Posted on January 11, 2008

The ‘Bring Me My Machine Gun’ Campaign

Allison Barrie, Fox News, January 10, 2007

He may be the most controversial figure in African politics—a skirt-chasing, self-described “Zulu Boy” shrouded by accusations of corruption and rape who marches to a catchy tune called “Bring Me My Machine Gun.”

South Africa, meet your next president.

Jacob Zuma, the 65-year-old “100 Percent Zulu Boy” and new leader of South Africa’s ruling African National Congress (ANC), has garnered the popular support of communists and young people, some of whom publicly display anti-gay and anti-feminist views.


In the most recent installment on his path to the South African presidency, one that could be mistaken for an episode of HBO’s “Big Love,” Zuma took his fourth wife over the weekend.

Zuma has an estimated 20 children by six different women. His eldest wife, Sizakele Khumao, has renounced her “first lady” status in favor of his new 33-year-old wife.

A former wife, Nkosazana Dlamini-Zuma, is South Africa’s foreign minister and a potential political rival. Another wife killed herself in 2000.

Despite Zuma’s removal as deputy president of South Africa after fraud charges two years ago, and subsequent corruption and rape charges, the ANC announced this week that the party will support his candidacy for the national presidency.

During his rape trial, Zuma took a “short skirt” excuse, claiming it was his duty as a Zulu warrior to have sex with a woman if she wore a short kanga (an African wrap), and that he could not leave her “unfulfilled.”

Zuma told the court that he knew the woman was “clearly aroused” by the fact that her kanga was “quite short”—meaning knee-length.

“In the Zulu culture, you cannot just leave a woman if she is ready,” he explained.

According to his defense team, Zulu men have sexual primacy over women. Therefore, he could not be guilty.

“To deny her sex, that would have been tantamount to rape,” Zuma claimed.

The accusing woman, who was 31 and HIV-positive at the time of the incident, is the daughter of one of Zuma’s now-dead liberation-war comrades.

She alleged that when she went for advice in late 2005 to the home of the man she had known since childhood and had always called “uncle,” Zuma forced his 250-pound frame upon her.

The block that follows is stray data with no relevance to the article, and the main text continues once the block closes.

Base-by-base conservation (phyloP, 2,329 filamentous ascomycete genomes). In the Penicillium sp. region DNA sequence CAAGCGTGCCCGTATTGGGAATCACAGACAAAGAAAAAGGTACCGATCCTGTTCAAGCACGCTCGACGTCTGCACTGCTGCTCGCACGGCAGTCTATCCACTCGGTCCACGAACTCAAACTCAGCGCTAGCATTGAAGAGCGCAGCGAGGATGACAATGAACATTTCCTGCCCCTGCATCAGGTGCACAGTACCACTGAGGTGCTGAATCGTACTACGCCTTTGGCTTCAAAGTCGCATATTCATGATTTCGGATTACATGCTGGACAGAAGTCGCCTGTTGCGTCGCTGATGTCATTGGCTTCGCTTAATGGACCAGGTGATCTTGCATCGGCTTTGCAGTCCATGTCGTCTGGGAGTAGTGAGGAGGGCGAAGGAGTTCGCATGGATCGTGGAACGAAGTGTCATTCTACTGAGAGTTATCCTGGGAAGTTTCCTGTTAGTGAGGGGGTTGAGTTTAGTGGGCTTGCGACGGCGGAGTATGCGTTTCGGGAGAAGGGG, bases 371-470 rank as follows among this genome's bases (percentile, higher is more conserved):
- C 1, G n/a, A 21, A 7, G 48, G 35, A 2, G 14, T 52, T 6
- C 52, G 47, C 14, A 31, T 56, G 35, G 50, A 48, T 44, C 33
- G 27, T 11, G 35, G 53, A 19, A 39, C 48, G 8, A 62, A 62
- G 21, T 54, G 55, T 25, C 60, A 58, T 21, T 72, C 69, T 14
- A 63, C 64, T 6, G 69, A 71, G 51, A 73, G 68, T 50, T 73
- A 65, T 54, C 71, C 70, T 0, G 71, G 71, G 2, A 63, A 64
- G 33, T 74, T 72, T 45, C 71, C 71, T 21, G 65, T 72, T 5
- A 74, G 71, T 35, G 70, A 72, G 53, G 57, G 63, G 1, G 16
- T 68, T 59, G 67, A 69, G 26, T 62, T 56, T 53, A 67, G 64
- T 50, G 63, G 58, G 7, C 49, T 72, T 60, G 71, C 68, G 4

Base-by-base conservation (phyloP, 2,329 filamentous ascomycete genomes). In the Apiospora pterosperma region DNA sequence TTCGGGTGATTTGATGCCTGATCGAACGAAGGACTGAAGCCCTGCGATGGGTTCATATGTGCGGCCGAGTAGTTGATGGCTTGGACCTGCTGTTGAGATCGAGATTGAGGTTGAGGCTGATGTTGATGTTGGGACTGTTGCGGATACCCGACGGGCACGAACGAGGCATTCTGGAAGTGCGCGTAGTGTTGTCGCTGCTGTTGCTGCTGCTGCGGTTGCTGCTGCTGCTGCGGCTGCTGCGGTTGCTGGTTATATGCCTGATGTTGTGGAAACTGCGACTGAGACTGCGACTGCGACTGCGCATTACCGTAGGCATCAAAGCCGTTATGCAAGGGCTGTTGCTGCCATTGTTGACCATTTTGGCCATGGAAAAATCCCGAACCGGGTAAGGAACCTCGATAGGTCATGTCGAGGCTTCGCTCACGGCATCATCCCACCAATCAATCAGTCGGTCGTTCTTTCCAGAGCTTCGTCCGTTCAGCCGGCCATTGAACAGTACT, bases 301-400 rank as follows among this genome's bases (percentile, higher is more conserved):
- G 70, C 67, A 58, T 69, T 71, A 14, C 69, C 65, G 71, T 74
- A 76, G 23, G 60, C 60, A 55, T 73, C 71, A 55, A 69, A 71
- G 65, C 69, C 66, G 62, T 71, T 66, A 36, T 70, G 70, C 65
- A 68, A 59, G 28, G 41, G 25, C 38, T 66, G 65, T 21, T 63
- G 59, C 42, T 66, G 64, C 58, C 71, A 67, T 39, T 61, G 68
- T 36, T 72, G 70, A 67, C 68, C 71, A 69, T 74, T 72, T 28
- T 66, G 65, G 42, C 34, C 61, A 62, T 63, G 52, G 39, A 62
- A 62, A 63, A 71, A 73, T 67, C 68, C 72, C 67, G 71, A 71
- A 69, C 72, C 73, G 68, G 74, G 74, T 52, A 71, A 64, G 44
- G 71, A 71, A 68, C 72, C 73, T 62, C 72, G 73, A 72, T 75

During the subsequent trial, thousands of Zuma’s supporters congregated outside the courthouse, chanting “kill the bitch” and pelting the accuser with rocks as she arrived each morning. She was given police protection due to death threats.


But was Zuma, the former head of the National AIDS Council in a country where one in seven citizens are HIV-positive, and aware of the woman’s HIV-positive status, concerned about unprotected sex?


In a country where, according to human rights groups, a woman is raped every 26 seconds, Zuma was found not guilty. His accuser has been granted asylum in the Netherlands.

Zuma’s throngs of supporters, who refer to him as simply “JZ,” dismiss the rape and corruption allegations as plots masterminded by government intelligence agents to prevent his rise to power.

Zuma has also been accused of taking bribes in a defense-contract scandal for which he still faces trial, as well as charges of consorting with criminals, prostitutes and corruption.


A recent KPMG auditing report alleges that the man at the center of the defense-contract scandal, fraud convict Schabir Shaik, spent over $21 million on Zuma’s children, including allowances, cars and cash payment for a wedding.

The report also suggests that Shaik and his companies footed the bill for Zuma’s household and travel expenses.

Zuma faces 16 charges, including one charge of racketeering, two counts of corruption, one count of money laundering and 12 counts of fraud.


In his striking political comeback, Zuma, who often wears a traditional cowhide robe and Zulu shield, led his thousands of supporters Tuesday, many from the Young Communist League, in preparation to succeed Mbeki as the new ANC leader.


Zuma has signaled his intent to “Africanize” the country, and there rumors he plans to seize some white-owned South African farms.

In neighboring Zimbabwe, Robert Mugabe’s “Africanization” land-reform policies have brought famine to his country through the seizure of white-owned farms.


The new African National Congress leader and would-be national president Jacob Zuma took another wife Saturday—in a Zulu tradition of polygamy that coexists uneasily with calls for gender equality in modern South Africa.

With a corruption scandal brewing around him, 65-year-old Zuma married Nompumelelo Ntuli, a 33-year-old mother of two of his children, in a low-key Zulu ceremony at his home in rural KwaZulu-Natal, according to the South African Press Association and radio.

It was reportedly at least the fourth marriage for Zuma, who keeps his private life under wraps. He is said to have more than 10 children and at least one other wife. He is divorced from South African Foreign Minister Nkosazana Dlamini Zuma, and another of his wives committed suicide eight years ago.


The ruling ANC—which started as a liberation movement—has pushed gender equality and women’s rights in South Africa. Many women who called in to national talk shows Friday, when news of the wedding emerged, said that Zuma’s plans to take another wife went against this.

Zulu traditions allow men to take more than one wife. But the practice is limited, due to the fact that it is costly and runs against the Western norms that are increasingly pervading society. No legislative moves have been made, however, to abolish the practice, considered part of South Africa’s cultural diversity.